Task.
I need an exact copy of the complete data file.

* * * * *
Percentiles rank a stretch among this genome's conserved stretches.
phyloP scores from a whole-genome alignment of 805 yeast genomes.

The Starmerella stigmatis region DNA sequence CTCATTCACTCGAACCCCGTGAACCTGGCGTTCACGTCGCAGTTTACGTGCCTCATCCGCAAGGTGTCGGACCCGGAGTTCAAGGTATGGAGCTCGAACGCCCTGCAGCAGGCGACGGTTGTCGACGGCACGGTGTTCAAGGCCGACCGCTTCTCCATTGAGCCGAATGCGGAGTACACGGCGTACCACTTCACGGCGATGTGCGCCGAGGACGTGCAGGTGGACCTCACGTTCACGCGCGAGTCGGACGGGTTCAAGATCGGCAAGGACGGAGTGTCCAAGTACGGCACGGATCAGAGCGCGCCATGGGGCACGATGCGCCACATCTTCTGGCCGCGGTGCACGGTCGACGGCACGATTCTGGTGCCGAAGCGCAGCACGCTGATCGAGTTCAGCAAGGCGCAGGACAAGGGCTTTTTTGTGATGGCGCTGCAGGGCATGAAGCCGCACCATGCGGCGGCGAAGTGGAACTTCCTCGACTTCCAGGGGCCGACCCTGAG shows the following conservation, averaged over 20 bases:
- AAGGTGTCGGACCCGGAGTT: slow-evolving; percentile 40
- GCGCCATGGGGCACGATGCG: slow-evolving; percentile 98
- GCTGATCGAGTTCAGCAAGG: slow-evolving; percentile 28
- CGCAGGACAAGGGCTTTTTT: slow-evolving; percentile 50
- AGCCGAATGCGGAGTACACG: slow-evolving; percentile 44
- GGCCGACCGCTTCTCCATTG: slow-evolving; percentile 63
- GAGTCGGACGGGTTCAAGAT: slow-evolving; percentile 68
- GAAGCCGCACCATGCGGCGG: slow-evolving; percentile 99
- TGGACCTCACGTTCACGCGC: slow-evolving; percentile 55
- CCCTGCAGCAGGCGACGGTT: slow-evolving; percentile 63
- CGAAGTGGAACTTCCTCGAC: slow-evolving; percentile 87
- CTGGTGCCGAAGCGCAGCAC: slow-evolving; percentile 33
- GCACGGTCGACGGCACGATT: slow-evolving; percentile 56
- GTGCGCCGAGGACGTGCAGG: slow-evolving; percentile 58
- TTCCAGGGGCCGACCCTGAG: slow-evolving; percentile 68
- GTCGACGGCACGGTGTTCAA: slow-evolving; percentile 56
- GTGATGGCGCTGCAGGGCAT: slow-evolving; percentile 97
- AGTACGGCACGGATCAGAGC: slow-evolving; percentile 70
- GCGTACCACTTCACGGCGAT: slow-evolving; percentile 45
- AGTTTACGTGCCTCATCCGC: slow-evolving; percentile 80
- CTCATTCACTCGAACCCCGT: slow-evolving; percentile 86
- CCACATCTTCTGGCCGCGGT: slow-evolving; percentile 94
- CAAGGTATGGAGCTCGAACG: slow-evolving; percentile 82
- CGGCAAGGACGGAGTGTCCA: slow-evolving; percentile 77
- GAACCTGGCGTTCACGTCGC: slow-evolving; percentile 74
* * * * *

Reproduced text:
Percentiles rank a stretch among this genome's conserved stretches.
phyloP scores from a whole-genome alignment of 805 yeast genomes.

The Starmerella stigmatis region DNA sequence CTCATTCACTCGAACCCCGTGAACCTGGCGTTCACGTCGCAGTTTACGTGCCTCATCCGCAAGGTGTCGGACCCGGAGTTCAAGGTATGGAGCTCGAACGCCCTGCAGCAGGCGACGGTTGTCGACGGCACGGTGTTCAAGGCCGACCGCTTCTCCATTGAGCCGAATGCGGAGTACACGGCGTACCACTTCACGGCGATGTGCGCCGAGGACGTGCAGGTGGACCTCACGTTCACGCGCGAGTCGGACGGGTTCAAGATCGGCAAGGACGGAGTGTCCAAGTACGGCACGGATCAGAGCGCGCCATGGGGCACGATGCGCCACATCTTCTGGCCGCGGTGCACGGTCGACGGCACGATTCTGGTGCCGAAGCGCAGCACGCTGATCGAGTTCAGCAAGGCGCAGGACAAGGGCTTTTTTGTGATGGCGCTGCAGGGCATGAAGCCGCACCATGCGGCGGCGAAGTGGAACTTCCTCGACTTCCAGGGGCCGACCCTGAG shows the following conservation, averaged over 20 bases:
- AAGGTGTCGGACCCGGAGTT: slow-evolving; percentile 40
- GCGCCATGGGGCACGATGCG: slow-evolving; percentile 98
- GCTGATCGAGTTCAGCAAGG: slow-evolving; percentile 28
- CGCAGGACAAGGGCTTTTTT: slow-evolving; percentile 50
- AGCCGAATGCGGAGTACACG: slow-evolving; percentile 44
- GGCCGACCGCTTCTCCATTG: slow-evolving; percentile 63
- GAGTCGGACGGGTTCAAGAT: slow-evolving; percentile 68
- GAAGCCGCACCATGCGGCGG: slow-evolving; percentile 99
- TGGACCTCACGTTCACGCGC: slow-evolving; percentile 55
- CCCTGCAGCAGGCGACGGTT: slow-evolving; percentile 63
- CGAAGTGGAACTTCCTCGAC: slow-evolving; percentile 87
- CTGGTGCCGAAGCGCAGCAC: slow-evolving; percentile 33
- GCACGGTCGACGGCACGATT: slow-evolving; percentile 56
- GTGCGCCGAGGACGTGCAGG: slow-evolving; percentile 58
- TTCCAGGGGCCGACCCTGAG: slow-evolving; percentile 68
- GTCGACGGCACGGTGTTCAA: slow-evolving; percentile 56
- GTGATGGCGCTGCAGGGCAT: slow-evolving; percentile 97
- AGTACGGCACGGATCAGAGC: slow-evolving; percentile 70
- GCGTACCACTTCACGGCGAT: slow-evolving; percentile 45
- AGTTTACGTGCCTCATCCGC: slow-evolving; percentile 80
- CTCATTCACTCGAACCCCGT: slow-evolving; percentile 86
- CCACATCTTCTGGCCGCGGT: slow-evolving; percentile 94
- CAAGGTATGGAGCTCGAACG: slow-evolving; percentile 82
- CGGCAAGGACGGAGTGTCCA: slow-evolving; percentile 77
- GAACCTGGCGTTCACGTCGC: slow-evolving; percentile 74